I, too, write about “my Riverton” as a place where ”kids and dogs lived free, and that was the only way as far as I was concerned. Adults accepted kids for who and what they were. My mom put it simply: children are people too.” I pushed this declaration of rights to its limits, and I’ve taken this worldview with me everywhere I’ve been since then — and that’s a lot of places over a long time.
As boys, there was no greater glory than becoming part of the Riverton Lions Senior A hockey team, a history still very much alive through reunions and fundraising events, showcased on a Facebook page as the “Legacy of the Lions.” Lloyd Roche, the leader and soul of hockey in the community for decades, was quick to post there: “Two former Riverton Lions awarded the Order of Canada.”
Nothing epitomized Riverton better than the rink and the efforts to build it. “Now is the time. Let’s go, boys, it’s now or never,” someone shouted, and another, “There is no better time.” And so, in the late fall of 1949, the final push was made to complete the building of an indoor ice rink in Riverton, likely one of the first in Manitoba, and a remarkable achievement for what was then a small village of 700. It was the inspiration of Dr. Thompson, an iconic, beloved man who served the community and area for over fifty years. Building a better future for the youth of the community was top of his agenda. His close friend, my Afi (grandfather, in Icelandic), S.V. Sigurdson, was the mayor of the community at the time. During the opening celebration, he had this to say: “In Riverton, as in all towns of its size and economic conditions, a project such as this can be successful only when everyone in the community is behind the effort. It can truly be said that this is a successful community effort because every organization and every home in the community has in one way or another taken part in the work. The fundamental reason for such wonderful cooperation and success is the hope and faith that we are doing something worthwhile for the youth of our community, that good, clean sport builds better citizens for tomorrow.”
The rink was the centre of my universe for all my years in Riverton. I spent many hours there each night, practising and playing scrimmages, with games two or three times a week across the Interlake. It was everything. But the rink wasn’t just for hockey; figure skating was huge in Riverton, with a professional instructor who came from Winnipeg each weekend. Many girls became figure skating stars. And most of the young hockey players were also enrolled in the program, to bring their skating skills to the very highest level and to perform in the annual carnival.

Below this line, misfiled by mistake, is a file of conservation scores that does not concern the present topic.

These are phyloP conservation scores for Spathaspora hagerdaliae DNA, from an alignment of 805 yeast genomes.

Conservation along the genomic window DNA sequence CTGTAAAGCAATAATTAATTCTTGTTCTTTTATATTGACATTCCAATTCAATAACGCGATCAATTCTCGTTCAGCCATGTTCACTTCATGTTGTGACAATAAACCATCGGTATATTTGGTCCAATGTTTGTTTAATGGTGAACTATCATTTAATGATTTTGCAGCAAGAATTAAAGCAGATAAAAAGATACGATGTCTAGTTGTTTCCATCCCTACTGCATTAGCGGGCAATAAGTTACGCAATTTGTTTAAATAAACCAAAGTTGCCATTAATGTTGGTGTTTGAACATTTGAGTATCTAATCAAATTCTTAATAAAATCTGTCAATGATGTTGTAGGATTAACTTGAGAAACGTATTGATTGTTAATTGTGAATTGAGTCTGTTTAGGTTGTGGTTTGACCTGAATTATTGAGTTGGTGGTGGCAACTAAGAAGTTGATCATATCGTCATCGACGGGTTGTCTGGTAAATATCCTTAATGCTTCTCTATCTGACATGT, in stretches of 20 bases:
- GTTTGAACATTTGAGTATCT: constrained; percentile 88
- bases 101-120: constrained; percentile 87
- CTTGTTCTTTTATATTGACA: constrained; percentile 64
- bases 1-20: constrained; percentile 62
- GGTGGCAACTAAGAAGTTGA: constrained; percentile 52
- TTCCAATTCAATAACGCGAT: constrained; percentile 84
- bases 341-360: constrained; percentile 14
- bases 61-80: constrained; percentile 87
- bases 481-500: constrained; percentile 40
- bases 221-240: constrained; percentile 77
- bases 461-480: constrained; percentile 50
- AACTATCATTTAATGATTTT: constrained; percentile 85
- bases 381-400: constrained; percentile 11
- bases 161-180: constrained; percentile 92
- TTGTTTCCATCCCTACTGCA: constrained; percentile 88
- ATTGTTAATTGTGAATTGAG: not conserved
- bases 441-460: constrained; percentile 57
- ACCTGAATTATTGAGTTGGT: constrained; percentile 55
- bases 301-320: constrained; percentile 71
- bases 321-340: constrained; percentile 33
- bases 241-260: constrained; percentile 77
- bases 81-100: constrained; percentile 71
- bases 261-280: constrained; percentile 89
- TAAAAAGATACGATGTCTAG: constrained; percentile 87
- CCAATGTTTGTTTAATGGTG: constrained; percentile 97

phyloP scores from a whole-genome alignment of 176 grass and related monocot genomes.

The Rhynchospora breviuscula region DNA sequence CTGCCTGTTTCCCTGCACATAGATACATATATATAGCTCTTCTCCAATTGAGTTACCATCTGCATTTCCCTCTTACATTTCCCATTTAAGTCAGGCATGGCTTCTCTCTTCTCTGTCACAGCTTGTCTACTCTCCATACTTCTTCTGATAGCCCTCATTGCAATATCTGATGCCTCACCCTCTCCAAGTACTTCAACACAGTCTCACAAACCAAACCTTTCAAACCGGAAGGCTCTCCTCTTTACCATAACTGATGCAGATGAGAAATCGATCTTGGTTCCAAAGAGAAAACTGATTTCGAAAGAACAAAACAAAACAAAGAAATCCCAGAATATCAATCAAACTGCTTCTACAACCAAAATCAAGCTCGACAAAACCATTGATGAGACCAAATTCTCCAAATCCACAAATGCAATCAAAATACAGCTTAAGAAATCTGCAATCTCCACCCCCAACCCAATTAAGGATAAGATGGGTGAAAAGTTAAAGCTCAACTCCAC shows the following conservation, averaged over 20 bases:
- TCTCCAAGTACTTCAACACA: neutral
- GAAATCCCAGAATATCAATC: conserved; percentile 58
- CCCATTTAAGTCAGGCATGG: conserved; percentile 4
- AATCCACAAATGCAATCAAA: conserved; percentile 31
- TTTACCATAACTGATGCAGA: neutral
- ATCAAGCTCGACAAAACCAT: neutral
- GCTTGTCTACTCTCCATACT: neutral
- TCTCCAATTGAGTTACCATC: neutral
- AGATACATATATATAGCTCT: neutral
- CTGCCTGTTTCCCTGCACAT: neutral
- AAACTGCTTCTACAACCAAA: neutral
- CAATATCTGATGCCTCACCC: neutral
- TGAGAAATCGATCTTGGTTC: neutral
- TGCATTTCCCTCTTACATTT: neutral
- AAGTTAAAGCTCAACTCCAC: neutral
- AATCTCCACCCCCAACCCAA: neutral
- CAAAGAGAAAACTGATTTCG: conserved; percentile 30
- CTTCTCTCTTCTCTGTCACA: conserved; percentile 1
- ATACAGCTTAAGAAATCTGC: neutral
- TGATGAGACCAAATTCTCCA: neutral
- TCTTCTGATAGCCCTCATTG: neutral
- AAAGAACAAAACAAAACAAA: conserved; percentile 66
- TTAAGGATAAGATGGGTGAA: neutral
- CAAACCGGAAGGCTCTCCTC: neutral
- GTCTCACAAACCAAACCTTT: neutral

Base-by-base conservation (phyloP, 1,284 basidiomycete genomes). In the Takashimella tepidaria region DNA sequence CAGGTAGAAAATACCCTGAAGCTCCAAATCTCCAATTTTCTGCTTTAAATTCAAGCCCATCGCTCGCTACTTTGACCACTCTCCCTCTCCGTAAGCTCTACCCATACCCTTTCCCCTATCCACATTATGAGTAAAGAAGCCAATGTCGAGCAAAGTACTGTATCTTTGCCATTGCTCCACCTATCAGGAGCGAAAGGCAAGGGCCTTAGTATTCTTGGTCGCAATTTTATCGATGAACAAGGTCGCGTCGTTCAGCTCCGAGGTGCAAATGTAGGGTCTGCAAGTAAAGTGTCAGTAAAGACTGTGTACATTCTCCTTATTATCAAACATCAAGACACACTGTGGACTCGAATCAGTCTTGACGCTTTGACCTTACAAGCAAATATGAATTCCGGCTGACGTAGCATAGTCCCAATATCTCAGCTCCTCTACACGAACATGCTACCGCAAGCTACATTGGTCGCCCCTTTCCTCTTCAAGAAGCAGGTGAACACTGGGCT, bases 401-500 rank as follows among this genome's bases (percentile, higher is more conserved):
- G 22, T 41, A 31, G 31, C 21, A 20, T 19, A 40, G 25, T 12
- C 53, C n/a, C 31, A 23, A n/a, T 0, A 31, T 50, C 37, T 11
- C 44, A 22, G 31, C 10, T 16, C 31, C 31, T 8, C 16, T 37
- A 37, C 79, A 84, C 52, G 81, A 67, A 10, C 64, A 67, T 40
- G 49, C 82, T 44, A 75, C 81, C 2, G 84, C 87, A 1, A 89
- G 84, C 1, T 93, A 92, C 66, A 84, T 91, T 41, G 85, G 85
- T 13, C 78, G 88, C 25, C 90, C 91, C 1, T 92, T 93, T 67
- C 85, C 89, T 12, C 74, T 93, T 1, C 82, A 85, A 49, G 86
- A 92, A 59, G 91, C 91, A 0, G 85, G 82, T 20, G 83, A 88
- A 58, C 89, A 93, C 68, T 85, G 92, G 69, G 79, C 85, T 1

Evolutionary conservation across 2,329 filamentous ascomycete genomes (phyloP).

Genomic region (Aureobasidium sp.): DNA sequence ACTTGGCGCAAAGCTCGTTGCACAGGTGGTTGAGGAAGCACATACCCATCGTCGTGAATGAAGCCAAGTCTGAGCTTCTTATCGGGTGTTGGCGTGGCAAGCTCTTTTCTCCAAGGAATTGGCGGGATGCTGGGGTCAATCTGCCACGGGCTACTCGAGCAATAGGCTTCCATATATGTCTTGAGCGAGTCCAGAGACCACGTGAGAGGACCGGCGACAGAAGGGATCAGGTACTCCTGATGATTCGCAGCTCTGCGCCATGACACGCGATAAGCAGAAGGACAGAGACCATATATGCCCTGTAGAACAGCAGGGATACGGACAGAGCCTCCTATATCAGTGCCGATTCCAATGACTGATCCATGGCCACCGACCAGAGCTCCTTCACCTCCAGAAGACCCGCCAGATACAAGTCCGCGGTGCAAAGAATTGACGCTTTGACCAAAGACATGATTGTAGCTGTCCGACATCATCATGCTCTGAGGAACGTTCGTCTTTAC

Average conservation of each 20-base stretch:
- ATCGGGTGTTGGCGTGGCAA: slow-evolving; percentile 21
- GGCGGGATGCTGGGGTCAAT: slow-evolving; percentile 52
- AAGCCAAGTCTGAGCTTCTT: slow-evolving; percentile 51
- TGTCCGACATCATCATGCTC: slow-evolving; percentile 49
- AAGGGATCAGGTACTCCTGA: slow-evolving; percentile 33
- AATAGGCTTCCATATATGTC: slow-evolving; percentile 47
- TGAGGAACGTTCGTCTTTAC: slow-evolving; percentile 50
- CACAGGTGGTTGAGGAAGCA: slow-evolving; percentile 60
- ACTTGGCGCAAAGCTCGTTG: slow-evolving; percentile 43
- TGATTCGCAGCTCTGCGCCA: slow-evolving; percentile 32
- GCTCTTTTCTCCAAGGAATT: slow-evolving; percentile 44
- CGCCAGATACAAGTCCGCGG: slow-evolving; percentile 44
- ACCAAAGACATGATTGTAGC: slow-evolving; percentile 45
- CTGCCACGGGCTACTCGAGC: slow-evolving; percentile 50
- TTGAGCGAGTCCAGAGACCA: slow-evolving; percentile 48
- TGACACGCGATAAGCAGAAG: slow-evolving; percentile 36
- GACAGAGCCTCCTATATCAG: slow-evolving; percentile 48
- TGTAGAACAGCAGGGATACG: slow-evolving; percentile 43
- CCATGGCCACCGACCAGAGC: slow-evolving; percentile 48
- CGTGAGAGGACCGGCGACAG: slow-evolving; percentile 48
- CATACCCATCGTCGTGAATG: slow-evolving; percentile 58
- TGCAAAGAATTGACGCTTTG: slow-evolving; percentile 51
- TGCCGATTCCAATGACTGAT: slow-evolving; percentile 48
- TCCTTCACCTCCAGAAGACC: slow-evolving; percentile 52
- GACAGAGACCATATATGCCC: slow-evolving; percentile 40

For Reg, even that wasn’t enough ice time. He would sneak into the darkened rink late at night to practice incessantly, hitting the corners from the blue line, powering across the ice with the long, graceful stride that propelled him into the NHL as the third pick in the draft and onto the ice with the Boston Bruins.
With all this Riverton hockey energy, it should come as no surprise that it was our friend Rod whose creative mind conceived of the Whiteout for his client, the Winnipeg Jets. Debuting in 1987, now an icon for the energetic culture of hockey in Manitoba, thousands of fans in white -everything from simple t-shirts to fancy jerseys- flood into the arena and the streets around it passionately cheering for their heroes every time they reach the playoffs.
The Order of Canada is one of Canada’s highest civilian awards. It is humbling to be included with the more than 7,000 people who have received it since its creation in 1967. The website of the Governor-General says its inspiration was to recognize outstanding achievement, dedication to the community, and service to the nation, with the motto Desiderantes meliorem patriam, “They desire a better country.” I will do my best to live up to that expectation. In doing so, I have never, nor will, lose sight of the fact that I am, at heart, still a boy from Riverton, a community where what it takes to keep building a better Canada has long been recognized.
© (Stefan) Glenn Sigurdson C.M., Q.C.